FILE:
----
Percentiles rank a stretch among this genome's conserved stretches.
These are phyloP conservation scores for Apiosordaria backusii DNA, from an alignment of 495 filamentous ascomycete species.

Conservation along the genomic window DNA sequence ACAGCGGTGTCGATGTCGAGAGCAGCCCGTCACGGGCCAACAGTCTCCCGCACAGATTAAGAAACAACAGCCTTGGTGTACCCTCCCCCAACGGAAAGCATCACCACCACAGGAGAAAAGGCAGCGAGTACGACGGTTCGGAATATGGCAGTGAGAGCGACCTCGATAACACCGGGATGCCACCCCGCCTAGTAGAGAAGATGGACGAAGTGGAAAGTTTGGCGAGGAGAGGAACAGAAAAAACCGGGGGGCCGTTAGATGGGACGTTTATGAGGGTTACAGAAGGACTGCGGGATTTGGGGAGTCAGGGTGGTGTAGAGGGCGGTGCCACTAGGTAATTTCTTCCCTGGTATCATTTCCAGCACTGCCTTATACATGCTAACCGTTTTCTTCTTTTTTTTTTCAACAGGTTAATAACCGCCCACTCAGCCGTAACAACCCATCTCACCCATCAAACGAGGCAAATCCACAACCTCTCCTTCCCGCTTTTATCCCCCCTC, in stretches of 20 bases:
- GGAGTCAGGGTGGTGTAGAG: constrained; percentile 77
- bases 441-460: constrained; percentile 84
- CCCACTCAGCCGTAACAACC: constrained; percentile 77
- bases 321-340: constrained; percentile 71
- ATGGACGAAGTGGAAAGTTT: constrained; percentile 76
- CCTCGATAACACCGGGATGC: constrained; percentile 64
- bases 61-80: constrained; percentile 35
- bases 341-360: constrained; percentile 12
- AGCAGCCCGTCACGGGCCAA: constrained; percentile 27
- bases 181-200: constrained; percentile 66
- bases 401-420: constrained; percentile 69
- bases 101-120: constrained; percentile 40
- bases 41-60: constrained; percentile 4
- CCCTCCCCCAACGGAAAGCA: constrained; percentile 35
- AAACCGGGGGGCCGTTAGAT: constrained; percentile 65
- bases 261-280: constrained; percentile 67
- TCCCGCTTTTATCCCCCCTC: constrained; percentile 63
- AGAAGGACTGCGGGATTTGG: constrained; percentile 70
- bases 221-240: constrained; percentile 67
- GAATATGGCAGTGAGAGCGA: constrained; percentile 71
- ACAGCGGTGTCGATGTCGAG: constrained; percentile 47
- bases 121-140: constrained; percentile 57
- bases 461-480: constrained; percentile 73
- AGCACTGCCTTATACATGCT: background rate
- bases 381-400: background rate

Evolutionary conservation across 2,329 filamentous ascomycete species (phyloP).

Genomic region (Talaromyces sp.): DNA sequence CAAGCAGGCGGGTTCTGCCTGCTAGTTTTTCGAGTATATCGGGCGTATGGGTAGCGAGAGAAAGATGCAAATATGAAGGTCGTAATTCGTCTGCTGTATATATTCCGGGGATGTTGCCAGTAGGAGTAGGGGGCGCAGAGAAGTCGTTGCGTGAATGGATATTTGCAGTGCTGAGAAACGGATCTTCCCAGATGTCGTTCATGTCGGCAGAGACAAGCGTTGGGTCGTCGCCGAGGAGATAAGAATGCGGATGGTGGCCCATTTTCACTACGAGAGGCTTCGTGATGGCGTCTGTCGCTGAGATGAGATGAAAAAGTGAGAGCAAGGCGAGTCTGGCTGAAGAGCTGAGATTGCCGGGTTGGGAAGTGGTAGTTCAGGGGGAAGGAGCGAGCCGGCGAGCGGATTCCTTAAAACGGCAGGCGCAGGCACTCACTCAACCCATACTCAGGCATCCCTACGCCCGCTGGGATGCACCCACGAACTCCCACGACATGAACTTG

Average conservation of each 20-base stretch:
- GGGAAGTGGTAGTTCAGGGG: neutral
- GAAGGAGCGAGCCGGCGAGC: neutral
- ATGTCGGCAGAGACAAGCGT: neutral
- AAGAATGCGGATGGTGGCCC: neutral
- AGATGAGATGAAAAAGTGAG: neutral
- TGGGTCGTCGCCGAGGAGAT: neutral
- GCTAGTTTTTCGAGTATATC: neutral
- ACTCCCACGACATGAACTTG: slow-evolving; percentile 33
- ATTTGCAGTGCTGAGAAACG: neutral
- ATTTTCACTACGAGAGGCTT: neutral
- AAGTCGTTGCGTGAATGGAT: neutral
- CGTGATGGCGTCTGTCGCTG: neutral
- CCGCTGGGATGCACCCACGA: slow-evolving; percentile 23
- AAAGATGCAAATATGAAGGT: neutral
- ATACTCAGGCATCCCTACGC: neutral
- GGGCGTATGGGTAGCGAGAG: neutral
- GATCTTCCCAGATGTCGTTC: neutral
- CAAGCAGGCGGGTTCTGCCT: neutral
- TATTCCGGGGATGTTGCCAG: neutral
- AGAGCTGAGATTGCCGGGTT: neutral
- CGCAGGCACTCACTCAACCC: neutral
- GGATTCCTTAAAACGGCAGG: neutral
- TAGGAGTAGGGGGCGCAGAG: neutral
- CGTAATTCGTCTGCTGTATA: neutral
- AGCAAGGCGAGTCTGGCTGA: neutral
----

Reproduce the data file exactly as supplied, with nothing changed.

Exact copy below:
Percentiles rank a stretch among this genome's conserved stretches.
These are phyloP conservation scores for Apiosordaria backusii DNA, from an alignment of 495 filamentous ascomycete species.

Conservation along the genomic window DNA sequence ACAGCGGTGTCGATGTCGAGAGCAGCCCGTCACGGGCCAACAGTCTCCCGCACAGATTAAGAAACAACAGCCTTGGTGTACCCTCCCCCAACGGAAAGCATCACCACCACAGGAGAAAAGGCAGCGAGTACGACGGTTCGGAATATGGCAGTGAGAGCGACCTCGATAACACCGGGATGCCACCCCGCCTAGTAGAGAAGATGGACGAAGTGGAAAGTTTGGCGAGGAGAGGAACAGAAAAAACCGGGGGGCCGTTAGATGGGACGTTTATGAGGGTTACAGAAGGACTGCGGGATTTGGGGAGTCAGGGTGGTGTAGAGGGCGGTGCCACTAGGTAATTTCTTCCCTGGTATCATTTCCAGCACTGCCTTATACATGCTAACCGTTTTCTTCTTTTTTTTTTCAACAGGTTAATAACCGCCCACTCAGCCGTAACAACCCATCTCACCCATCAAACGAGGCAAATCCACAACCTCTCCTTCCCGCTTTTATCCCCCCTC, in stretches of 20 bases:
- GGAGTCAGGGTGGTGTAGAG: constrained; percentile 77
- bases 441-460: constrained; percentile 84
- CCCACTCAGCCGTAACAACC: constrained; percentile 77
- bases 321-340: constrained; percentile 71
- ATGGACGAAGTGGAAAGTTT: constrained; percentile 76
- CCTCGATAACACCGGGATGC: constrained; percentile 64
- bases 61-80: constrained; percentile 35
- bases 341-360: constrained; percentile 12
- AGCAGCCCGTCACGGGCCAA: constrained; percentile 27
- bases 181-200: constrained; percentile 66
- bases 401-420: constrained; percentile 69
- bases 101-120: constrained; percentile 40
- bases 41-60: constrained; percentile 4
- CCCTCCCCCAACGGAAAGCA: constrained; percentile 35
- AAACCGGGGGGCCGTTAGAT: constrained; percentile 65
- bases 261-280: constrained; percentile 67
- TCCCGCTTTTATCCCCCCTC: constrained; percentile 63
- AGAAGGACTGCGGGATTTGG: constrained; percentile 70
- bases 221-240: constrained; percentile 67
- GAATATGGCAGTGAGAGCGA: constrained; percentile 71
- ACAGCGGTGTCGATGTCGAG: constrained; percentile 47
- bases 121-140: constrained; percentile 57
- bases 461-480: constrained; percentile 73
- AGCACTGCCTTATACATGCT: background rate
- bases 381-400: background rate

Evolutionary conservation across 2,329 filamentous ascomycete species (phyloP).

Genomic region (Talaromyces sp.): DNA sequence CAAGCAGGCGGGTTCTGCCTGCTAGTTTTTCGAGTATATCGGGCGTATGGGTAGCGAGAGAAAGATGCAAATATGAAGGTCGTAATTCGTCTGCTGTATATATTCCGGGGATGTTGCCAGTAGGAGTAGGGGGCGCAGAGAAGTCGTTGCGTGAATGGATATTTGCAGTGCTGAGAAACGGATCTTCCCAGATGTCGTTCATGTCGGCAGAGACAAGCGTTGGGTCGTCGCCGAGGAGATAAGAATGCGGATGGTGGCCCATTTTCACTACGAGAGGCTTCGTGATGGCGTCTGTCGCTGAGATGAGATGAAAAAGTGAGAGCAAGGCGAGTCTGGCTGAAGAGCTGAGATTGCCGGGTTGGGAAGTGGTAGTTCAGGGGGAAGGAGCGAGCCGGCGAGCGGATTCCTTAAAACGGCAGGCGCAGGCACTCACTCAACCCATACTCAGGCATCCCTACGCCCGCTGGGATGCACCCACGAACTCCCACGACATGAACTTG

Average conservation of each 20-base stretch:
- GGGAAGTGGTAGTTCAGGGG: neutral
- GAAGGAGCGAGCCGGCGAGC: neutral
- ATGTCGGCAGAGACAAGCGT: neutral
- AAGAATGCGGATGGTGGCCC: neutral
- AGATGAGATGAAAAAGTGAG: neutral
- TGGGTCGTCGCCGAGGAGAT: neutral
- GCTAGTTTTTCGAGTATATC: neutral
- ACTCCCACGACATGAACTTG: slow-evolving; percentile 33
- ATTTGCAGTGCTGAGAAACG: neutral
- ATTTTCACTACGAGAGGCTT: neutral
- AAGTCGTTGCGTGAATGGAT: neutral
- CGTGATGGCGTCTGTCGCTG: neutral
- CCGCTGGGATGCACCCACGA: slow-evolving; percentile 23
- AAAGATGCAAATATGAAGGT: neutral
- ATACTCAGGCATCCCTACGC: neutral
- GGGCGTATGGGTAGCGAGAG: neutral
- GATCTTCCCAGATGTCGTTC: neutral
- CAAGCAGGCGGGTTCTGCCT: neutral
- TATTCCGGGGATGTTGCCAG: neutral
- AGAGCTGAGATTGCCGGGTT: neutral
- CGCAGGCACTCACTCAACCC: neutral
- GGATTCCTTAAAACGGCAGG: neutral
- TAGGAGTAGGGGGCGCAGAG: neutral
- CGTAATTCGTCTGCTGTATA: neutral
- AGCAAGGCGAGTCTGGCTGA: neutral